Artistic Directors: Michael Nunn OBE &William Trevitt OBE
Choreography: Liam Scarlett &Russell Maliphant
Music: Max Richter &Armand Amar
Reviewer: Peter Jacobs
When in 2010, a decade into the BalletBoyz story, it became clear that Michael Nunn and William Trevitt were nearing the end of their performing careers, they made the risky decision to stop dancing themselves and take their company in an audacious new direction.
They auditioned hundreds of young men with different dancing backgrounds – or none, chose eight, called them the ‘The Talent’ and sent them out front as a kind of non-singing, all-dancing boyband. The risk paid off. Audiences loved it and the pair’s classical approach to honing their young charges into a proper company quickly resulted in a new all-male dance company capable of performing bold and challenging choreography.
Five seasons later, although they like to keep elements of the ‘lads dancing’ iconography, The Talent are a leading, award-winning UK dance company. There are now ten. Dancers have come and gone, although Leon Poulton and Matthew Rees – the BalletBoy famously without a dance background – survive from that original line-up. The Talent are currently a diverse and distinctive mix of young UK and European dancers from some of the leading dance schools and offer a satisfying blend of classical and contemporary technique.
This is the second wave of touring for the current repertoire. The Boyz perform two new works choreographed on them by rising Royal Ballet choreographic star Liam Scarlett – himself only 26 – and long-time BalletBoyz collaborator Russell Maliphant.
The company have traditionally used film in addition to live performance and both pieces are preceded by a short documentary of the boys in rehearsal and development and interviews with the choreographers, discussing the challenges of creating the work. Interesting as this is, and the Maliphant film actually looked rather beautiful with the projection slicing through the growing haze on stage, it is questionable how necessary these explanations are when the work itself is so able to speak for itself. As is, it forms a mixture of useful information and male dancer porn, reinforcing the previously-mentioned ‘lads dancing’ mythology.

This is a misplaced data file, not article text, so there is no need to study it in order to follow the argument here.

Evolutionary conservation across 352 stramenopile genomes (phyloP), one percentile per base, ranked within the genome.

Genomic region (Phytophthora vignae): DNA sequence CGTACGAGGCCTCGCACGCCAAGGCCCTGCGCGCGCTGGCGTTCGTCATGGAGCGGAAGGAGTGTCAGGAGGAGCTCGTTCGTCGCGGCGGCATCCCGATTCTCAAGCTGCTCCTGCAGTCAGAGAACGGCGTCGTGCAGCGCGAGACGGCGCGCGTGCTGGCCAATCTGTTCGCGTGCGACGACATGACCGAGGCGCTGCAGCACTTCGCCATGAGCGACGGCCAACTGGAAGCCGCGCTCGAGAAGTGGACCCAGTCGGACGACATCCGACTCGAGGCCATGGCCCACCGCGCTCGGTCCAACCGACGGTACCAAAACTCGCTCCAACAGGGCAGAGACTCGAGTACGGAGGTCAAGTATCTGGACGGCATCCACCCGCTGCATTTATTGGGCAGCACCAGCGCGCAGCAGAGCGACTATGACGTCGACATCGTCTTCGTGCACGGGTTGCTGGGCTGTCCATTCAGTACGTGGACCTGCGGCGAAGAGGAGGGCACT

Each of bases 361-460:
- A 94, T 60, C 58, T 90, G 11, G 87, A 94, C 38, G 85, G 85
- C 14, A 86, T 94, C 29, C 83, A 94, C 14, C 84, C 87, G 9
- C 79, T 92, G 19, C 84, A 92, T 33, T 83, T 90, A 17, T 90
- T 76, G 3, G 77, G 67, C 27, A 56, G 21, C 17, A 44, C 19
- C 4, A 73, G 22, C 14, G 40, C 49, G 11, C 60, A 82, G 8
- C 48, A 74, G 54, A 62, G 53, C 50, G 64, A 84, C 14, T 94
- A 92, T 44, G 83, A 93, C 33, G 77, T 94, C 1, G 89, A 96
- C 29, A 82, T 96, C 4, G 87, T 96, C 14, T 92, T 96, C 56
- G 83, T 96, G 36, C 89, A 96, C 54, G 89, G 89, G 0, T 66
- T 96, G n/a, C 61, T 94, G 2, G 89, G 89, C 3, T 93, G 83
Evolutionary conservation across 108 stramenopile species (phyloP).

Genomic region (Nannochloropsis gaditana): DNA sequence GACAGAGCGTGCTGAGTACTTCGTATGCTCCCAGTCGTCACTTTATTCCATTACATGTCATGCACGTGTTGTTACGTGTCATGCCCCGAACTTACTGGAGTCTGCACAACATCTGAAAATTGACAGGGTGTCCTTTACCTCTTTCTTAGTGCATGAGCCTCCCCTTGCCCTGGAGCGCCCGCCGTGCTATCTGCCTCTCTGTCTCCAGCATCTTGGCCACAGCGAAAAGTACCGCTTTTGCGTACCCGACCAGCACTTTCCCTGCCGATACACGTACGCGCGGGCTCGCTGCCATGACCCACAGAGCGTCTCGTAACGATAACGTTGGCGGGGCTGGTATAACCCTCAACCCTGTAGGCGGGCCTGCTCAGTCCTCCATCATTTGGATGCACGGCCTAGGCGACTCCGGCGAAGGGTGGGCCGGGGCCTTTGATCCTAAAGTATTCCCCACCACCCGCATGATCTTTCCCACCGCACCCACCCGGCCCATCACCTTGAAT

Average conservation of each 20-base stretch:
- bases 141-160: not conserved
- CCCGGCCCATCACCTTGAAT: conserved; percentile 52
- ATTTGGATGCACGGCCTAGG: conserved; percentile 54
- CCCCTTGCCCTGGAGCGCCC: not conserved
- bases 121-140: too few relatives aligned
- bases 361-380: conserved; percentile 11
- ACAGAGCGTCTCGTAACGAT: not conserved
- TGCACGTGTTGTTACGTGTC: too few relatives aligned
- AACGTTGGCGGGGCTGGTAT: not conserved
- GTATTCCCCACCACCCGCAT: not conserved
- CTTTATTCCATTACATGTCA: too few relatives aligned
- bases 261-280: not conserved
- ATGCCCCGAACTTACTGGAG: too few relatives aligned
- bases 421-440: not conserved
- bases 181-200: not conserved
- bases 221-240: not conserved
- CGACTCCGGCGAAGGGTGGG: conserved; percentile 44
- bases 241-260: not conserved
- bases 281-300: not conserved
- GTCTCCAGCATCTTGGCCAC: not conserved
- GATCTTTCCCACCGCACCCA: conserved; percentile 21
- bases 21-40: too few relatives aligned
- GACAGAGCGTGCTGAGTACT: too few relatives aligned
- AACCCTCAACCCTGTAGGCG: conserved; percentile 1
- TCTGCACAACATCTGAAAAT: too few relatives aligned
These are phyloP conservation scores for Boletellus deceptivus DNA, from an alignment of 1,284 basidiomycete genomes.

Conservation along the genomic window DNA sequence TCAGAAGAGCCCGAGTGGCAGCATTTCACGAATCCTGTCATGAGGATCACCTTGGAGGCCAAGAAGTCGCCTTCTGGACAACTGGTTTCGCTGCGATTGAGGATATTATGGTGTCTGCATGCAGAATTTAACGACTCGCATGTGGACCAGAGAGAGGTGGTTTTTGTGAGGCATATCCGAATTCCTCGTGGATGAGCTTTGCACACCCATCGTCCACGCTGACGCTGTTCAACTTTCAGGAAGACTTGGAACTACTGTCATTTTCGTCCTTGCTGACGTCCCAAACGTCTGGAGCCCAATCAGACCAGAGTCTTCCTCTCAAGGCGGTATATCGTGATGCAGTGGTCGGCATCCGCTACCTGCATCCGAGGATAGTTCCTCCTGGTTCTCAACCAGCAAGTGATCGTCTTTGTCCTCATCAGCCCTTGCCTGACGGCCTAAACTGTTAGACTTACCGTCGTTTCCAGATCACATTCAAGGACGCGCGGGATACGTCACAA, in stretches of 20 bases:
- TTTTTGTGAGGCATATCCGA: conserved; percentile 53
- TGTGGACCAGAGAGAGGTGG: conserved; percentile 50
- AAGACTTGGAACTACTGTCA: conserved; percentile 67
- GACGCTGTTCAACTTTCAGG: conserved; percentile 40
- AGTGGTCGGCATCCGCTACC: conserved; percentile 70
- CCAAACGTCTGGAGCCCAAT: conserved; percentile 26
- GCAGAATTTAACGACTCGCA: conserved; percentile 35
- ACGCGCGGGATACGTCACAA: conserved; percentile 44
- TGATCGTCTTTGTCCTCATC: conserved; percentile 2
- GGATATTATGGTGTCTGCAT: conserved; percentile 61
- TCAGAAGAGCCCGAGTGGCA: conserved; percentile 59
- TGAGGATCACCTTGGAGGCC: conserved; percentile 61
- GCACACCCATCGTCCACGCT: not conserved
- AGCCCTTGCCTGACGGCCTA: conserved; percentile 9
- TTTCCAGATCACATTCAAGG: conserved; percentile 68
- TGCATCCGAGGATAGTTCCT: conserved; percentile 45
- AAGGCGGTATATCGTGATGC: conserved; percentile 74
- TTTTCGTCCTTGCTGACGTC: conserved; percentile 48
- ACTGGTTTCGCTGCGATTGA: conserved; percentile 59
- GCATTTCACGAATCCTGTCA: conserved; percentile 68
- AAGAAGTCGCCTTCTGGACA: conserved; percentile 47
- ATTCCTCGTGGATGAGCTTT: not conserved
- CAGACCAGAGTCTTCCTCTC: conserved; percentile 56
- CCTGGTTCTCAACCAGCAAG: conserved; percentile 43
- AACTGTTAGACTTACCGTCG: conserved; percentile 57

Liam Scarlett’s Serpent is a remarkably beautiful piece of work. Set to the achingly mournful strings and piano of Max Richter’s music, it is firmly rooted in classical expressiveness, richly strewn with extravagant extensions and continuous, sinuous movement, broken by moments of stillness. Without the female dancers who usually lead his choreographic explorations, Scarlett has had to find new ways of partnering male on male. Serpent is a wondrous demonstration of the physical expressiveness possible within male dance. Strong, tender, occasionally gently combative, the piece draws out all the lyrical, sensual, muscular strength, flexibility and clarity of line men are capable of. The boys, dressed simply in nearly-nude athletic tights, look magnificent: stripped down to the physical perfection that dance and exercise has imposed on them and the beauty and intensity they are capable of expressing through movement. Michael Hulls creates glorious washes of colour and light, with the simple backdrop of a gently rippled cyclorama that echoes the sound of water that punctuates the music. Serpent is powerful and moving.
Russell Maliphant’s Fallen is more modern-contemporary in style. This is an extremely physical group work full of repeated motifs and grinding circular movement suggestive of men working together in tough conditions, punctuated with beautiful partnering and solo work. Repeated planked lifting of the dancers and their manipulation and positioning, combined with the darkly dramatic lighting, heavy with green, the dancers in drably simple costumes and the haze that cloaks the stage, creates a strong impression of men endlessly loading and reloading artillery with massive shells – the lifted dancers. Add the name ‘Fallen’, and this resonates as an homage to the desperate, gritty all-male environment of conflict.
The BalletBoyz successfully shook off the potential gimmickry of the Talent concept on their first outing. Five years on, they are a highly-successful force to be reckoned with in the dance landscape and offer a welcome celebration and exploration of the emotional and physical power and beauty of men dancing.
Runs until 5 February